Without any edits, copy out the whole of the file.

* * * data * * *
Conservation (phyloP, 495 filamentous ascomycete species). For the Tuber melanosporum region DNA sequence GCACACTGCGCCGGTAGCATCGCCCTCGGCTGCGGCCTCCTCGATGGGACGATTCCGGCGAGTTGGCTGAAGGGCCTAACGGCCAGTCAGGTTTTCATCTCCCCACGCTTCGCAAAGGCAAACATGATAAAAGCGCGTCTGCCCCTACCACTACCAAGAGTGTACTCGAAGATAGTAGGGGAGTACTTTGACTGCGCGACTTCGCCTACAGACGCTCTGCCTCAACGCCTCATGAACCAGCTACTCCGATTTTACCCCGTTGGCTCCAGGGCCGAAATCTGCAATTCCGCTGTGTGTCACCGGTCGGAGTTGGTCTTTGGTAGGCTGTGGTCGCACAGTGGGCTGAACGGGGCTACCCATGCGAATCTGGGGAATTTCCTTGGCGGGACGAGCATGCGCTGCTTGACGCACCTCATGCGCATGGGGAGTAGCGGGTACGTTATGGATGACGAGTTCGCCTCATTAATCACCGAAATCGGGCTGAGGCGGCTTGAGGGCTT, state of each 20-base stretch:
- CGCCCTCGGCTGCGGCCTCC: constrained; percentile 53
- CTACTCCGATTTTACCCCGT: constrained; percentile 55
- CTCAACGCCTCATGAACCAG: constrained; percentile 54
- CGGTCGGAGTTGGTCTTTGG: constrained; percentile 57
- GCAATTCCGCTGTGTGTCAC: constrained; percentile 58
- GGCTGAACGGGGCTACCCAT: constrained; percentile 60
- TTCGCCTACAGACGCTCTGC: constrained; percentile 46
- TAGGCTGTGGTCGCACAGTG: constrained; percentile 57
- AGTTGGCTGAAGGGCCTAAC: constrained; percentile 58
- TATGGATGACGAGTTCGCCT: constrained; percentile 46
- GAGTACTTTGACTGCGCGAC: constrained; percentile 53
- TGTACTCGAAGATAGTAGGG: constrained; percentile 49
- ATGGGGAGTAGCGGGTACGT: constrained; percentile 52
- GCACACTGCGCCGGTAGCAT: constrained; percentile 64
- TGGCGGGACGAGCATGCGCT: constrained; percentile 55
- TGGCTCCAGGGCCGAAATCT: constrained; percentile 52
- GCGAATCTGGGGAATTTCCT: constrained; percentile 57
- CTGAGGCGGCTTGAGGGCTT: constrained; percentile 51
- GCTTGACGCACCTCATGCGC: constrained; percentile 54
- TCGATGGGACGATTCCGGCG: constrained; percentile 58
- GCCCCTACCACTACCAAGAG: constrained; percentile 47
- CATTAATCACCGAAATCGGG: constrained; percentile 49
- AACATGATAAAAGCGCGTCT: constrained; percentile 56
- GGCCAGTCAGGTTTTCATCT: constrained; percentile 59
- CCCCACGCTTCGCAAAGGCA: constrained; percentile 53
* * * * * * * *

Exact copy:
Conservation (phyloP, 495 filamentous ascomycete species). For the Tuber melanosporum region DNA sequence GCACACTGCGCCGGTAGCATCGCCCTCGGCTGCGGCCTCCTCGATGGGACGATTCCGGCGAGTTGGCTGAAGGGCCTAACGGCCAGTCAGGTTTTCATCTCCCCACGCTTCGCAAAGGCAAACATGATAAAAGCGCGTCTGCCCCTACCACTACCAAGAGTGTACTCGAAGATAGTAGGGGAGTACTTTGACTGCGCGACTTCGCCTACAGACGCTCTGCCTCAACGCCTCATGAACCAGCTACTCCGATTTTACCCCGTTGGCTCCAGGGCCGAAATCTGCAATTCCGCTGTGTGTCACCGGTCGGAGTTGGTCTTTGGTAGGCTGTGGTCGCACAGTGGGCTGAACGGGGCTACCCATGCGAATCTGGGGAATTTCCTTGGCGGGACGAGCATGCGCTGCTTGACGCACCTCATGCGCATGGGGAGTAGCGGGTACGTTATGGATGACGAGTTCGCCTCATTAATCACCGAAATCGGGCTGAGGCGGCTTGAGGGCTT, state of each 20-base stretch:
- CGCCCTCGGCTGCGGCCTCC: constrained; percentile 53
- CTACTCCGATTTTACCCCGT: constrained; percentile 55
- CTCAACGCCTCATGAACCAG: constrained; percentile 54
- CGGTCGGAGTTGGTCTTTGG: constrained; percentile 57
- GCAATTCCGCTGTGTGTCAC: constrained; percentile 58
- GGCTGAACGGGGCTACCCAT: constrained; percentile 60
- TTCGCCTACAGACGCTCTGC: constrained; percentile 46
- TAGGCTGTGGTCGCACAGTG: constrained; percentile 57
- AGTTGGCTGAAGGGCCTAAC: constrained; percentile 58
- TATGGATGACGAGTTCGCCT: constrained; percentile 46
- GAGTACTTTGACTGCGCGAC: constrained; percentile 53
- TGTACTCGAAGATAGTAGGG: constrained; percentile 49
- ATGGGGAGTAGCGGGTACGT: constrained; percentile 52
- GCACACTGCGCCGGTAGCAT: constrained; percentile 64
- TGGCGGGACGAGCATGCGCT: constrained; percentile 55
- TGGCTCCAGGGCCGAAATCT: constrained; percentile 52
- GCGAATCTGGGGAATTTCCT: constrained; percentile 57
- CTGAGGCGGCTTGAGGGCTT: constrained; percentile 51
- GCTTGACGCACCTCATGCGC: constrained; percentile 54
- TCGATGGGACGATTCCGGCG: constrained; percentile 58
- GCCCCTACCACTACCAAGAG: constrained; percentile 47
- CATTAATCACCGAAATCGGG: constrained; percentile 49
- AACATGATAAAAGCGCGTCT: constrained; percentile 56
- GGCCAGTCAGGTTTTCATCT: constrained; percentile 59
- CCCCACGCTTCGCAAAGGCA: constrained; percentile 53